What is an itch? We all know what it feels like to have a spot that requires scratching. However, exactly how that signal is interpreted within the nervous system remains something of a mystery. A new study is adding weight to the idea that the signals that cause itching are most closely related to those that cause pain.
The skin has “sensors” (called receptors) that only respond to pain-producing stimuli and others that respond only to itch-producing stimuli. However, it also has some receptors that respond in the same way to both. At the University of California, Berkeley assistant professor and researcher Diana Bautista is studying how the skin responds to various substances known to cause itching and painful sensations.
Finding out how the skin sends these signals and how the brain receives them could result in major changes to the treatment of chronic itching. If the skin is using the same receptors and signals to tell the brain there is an itch as it does to signify pain, researcher may be able to treat chronic itching more like chronic pain.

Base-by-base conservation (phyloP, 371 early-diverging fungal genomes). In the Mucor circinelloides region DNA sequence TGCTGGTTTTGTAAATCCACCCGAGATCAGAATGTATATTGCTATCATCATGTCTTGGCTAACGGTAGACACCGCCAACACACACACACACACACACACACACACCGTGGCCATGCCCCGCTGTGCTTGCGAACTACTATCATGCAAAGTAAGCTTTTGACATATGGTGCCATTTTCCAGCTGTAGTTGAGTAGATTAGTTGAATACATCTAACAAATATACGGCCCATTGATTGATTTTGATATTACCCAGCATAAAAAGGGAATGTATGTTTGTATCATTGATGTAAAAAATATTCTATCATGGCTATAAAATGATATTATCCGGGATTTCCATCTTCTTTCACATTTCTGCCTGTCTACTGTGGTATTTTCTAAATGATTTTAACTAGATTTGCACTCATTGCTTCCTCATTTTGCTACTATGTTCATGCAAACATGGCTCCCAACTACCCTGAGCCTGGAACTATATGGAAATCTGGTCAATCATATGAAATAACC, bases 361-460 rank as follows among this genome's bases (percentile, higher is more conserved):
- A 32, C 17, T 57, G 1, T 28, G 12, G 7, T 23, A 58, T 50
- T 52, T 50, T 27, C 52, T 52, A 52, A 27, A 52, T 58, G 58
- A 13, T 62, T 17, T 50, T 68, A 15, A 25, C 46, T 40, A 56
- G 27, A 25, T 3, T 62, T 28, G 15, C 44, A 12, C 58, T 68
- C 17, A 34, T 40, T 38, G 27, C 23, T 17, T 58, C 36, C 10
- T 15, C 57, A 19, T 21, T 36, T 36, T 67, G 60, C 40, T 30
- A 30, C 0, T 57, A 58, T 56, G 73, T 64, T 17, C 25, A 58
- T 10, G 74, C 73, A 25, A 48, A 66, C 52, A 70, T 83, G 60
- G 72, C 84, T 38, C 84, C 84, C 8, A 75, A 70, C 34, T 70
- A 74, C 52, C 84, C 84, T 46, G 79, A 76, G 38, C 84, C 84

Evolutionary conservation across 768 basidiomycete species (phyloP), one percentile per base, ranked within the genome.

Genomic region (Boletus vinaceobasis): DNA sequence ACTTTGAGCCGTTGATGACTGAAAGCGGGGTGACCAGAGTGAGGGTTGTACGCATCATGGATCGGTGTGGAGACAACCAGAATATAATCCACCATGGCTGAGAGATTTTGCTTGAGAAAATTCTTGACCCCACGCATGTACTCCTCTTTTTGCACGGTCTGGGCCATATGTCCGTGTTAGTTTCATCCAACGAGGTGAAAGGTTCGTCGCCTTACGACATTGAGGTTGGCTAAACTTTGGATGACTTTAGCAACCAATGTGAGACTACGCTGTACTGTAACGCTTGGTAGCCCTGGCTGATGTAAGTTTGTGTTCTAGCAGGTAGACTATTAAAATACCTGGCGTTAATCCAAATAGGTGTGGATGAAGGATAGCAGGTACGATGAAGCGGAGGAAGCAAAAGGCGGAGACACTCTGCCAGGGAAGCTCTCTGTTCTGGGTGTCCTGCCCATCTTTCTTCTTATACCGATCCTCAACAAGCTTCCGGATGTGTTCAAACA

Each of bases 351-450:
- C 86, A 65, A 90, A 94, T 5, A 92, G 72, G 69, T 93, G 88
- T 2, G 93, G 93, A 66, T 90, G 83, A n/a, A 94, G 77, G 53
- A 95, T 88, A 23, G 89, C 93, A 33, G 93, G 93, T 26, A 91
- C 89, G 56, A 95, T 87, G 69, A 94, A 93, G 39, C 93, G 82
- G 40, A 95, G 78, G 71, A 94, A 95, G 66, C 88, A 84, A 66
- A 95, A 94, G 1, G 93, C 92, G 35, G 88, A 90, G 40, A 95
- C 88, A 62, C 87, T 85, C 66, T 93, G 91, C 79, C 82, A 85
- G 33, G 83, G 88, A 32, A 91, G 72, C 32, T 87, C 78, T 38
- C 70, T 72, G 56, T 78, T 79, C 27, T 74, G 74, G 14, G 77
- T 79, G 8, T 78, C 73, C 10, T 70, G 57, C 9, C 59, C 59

Some of the drugs used to treat patients with pain may be adjusted to deal with itching. This could be especially helpful for patients whose itch does not respond to the current methods of treatment like antihistamines. Some diseases like kidney and liver failure, diabetes and cancer can produce an intractable itch that antihistamines can’t stop. Finding a way of stopping the signals going from the skin to the brain could be a huge relief to patients.
More information about the research studying the similarities between itching and pain can be found by visiting the full article.